Prevalence of Eating Disorders in Transgender Students Far Greater than Cisgender Students

July 27, 2015

Release Date: 7/27/15

A new article published in the August issue of The Journal of Adolescent Health, the official journal of the Society for Adolescent Health and Medicine finds the prevalence of eating disorders in transgender college students is far greater than any cisgender man or woman. Cisgender refers to people who identify their personal identity with the gender they were assigned at birth.

The study, carried out by members of Washington University at St. Louis, accessed data from 289,024 students from 223 U.S. universities participating in the American College Health Association-National College Health Assessment II, a national survey of a broad range of health behaviors, outcomes and perceptions among college students. To identify eating disorders, students were asked if they have been diagnosed or treated by a professional for anorexia or bulimia in the past year. Cisgender students also identified as heterosexual, unsure or sexual minority.

Transgender students responded that they had been diagnosed with an eating disorder in the past year at an alarming rate of 15.82%. Cisgender students were between .55% (heterosexual men) and 3.66% (unsure men). Cisgender sexual minority and unsure men and women were 2-4 times more likely to have been diagnosed with an eating disorder than heterosexual men and women.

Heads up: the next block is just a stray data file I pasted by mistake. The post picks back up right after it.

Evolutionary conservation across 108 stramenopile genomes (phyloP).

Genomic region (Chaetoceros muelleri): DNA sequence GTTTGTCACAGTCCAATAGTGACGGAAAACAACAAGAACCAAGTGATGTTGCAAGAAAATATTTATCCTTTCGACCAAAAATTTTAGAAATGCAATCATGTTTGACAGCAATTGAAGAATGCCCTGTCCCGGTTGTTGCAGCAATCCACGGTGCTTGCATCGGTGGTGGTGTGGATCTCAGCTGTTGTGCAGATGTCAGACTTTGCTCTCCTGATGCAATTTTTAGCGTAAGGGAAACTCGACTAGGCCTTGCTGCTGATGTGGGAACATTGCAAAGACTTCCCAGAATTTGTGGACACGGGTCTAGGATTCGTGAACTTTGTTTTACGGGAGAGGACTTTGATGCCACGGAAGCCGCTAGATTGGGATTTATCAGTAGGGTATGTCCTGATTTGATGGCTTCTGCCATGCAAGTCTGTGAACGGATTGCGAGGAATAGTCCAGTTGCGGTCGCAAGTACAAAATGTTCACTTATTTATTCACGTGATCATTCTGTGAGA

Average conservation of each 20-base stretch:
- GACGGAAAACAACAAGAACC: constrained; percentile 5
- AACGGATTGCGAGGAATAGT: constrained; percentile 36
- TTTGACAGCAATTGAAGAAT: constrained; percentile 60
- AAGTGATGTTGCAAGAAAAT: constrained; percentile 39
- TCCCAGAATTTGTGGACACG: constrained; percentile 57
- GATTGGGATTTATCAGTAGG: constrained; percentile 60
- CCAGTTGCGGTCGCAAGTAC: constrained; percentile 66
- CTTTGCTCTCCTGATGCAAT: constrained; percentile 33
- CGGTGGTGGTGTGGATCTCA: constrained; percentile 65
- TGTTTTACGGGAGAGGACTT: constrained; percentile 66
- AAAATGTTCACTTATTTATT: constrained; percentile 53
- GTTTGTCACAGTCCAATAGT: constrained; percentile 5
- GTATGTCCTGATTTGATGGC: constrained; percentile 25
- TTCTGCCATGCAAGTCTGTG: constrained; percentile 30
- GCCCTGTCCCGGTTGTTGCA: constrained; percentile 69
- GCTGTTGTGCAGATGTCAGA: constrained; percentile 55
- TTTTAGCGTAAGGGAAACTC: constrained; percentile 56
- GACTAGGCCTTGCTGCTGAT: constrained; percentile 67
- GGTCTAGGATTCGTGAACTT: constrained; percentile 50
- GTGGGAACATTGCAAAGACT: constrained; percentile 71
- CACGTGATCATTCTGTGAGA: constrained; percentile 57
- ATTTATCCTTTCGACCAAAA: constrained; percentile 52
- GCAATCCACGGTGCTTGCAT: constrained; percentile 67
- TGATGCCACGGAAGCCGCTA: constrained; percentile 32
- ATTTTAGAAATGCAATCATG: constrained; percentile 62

The study also measured past-month diet pill use. Transgender students (13.5%) also reported much higher usage rates than heterosexual men (1.88%) and heterosexual women (4.29%).

The authors, led by Dr. Alexis E. Duncan, offer a couple potential explanations for the findings.

“Transgender individuals may use disordered eating behaviors to suppress or accentuate particular gendered features. It has been suggested that striving for weight loss may be a way for transgender women to conform to feminine ideals of slimness and attractiveness,” the authors state.

Another reason, the authors point out is that a common trigger of eating disorders is stress, and there is research to suggest the stress levels in these individuals is elevated as a result of belonging to a stigmatized social category. 

“Among lesbian, gay, and bisexual individuals, a strong link has been found between higher levels of minority stress and poorer mental health outcomes. The same mechanisms are likely at play in transgender individuals, who may be exposed to substantial amounts of discrimination, both on an interpersonal and societal level,” the authors assert.

To read the full article, please visit

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Founded in 1968, the Society for Adolescent Health and Medicine (SAHM) is a multidisciplinary organization committed to improving the physical and psychosocial health and well-being of all adolescents through advocacy, clinical care, health promotion, health service delivery, professional development and research.

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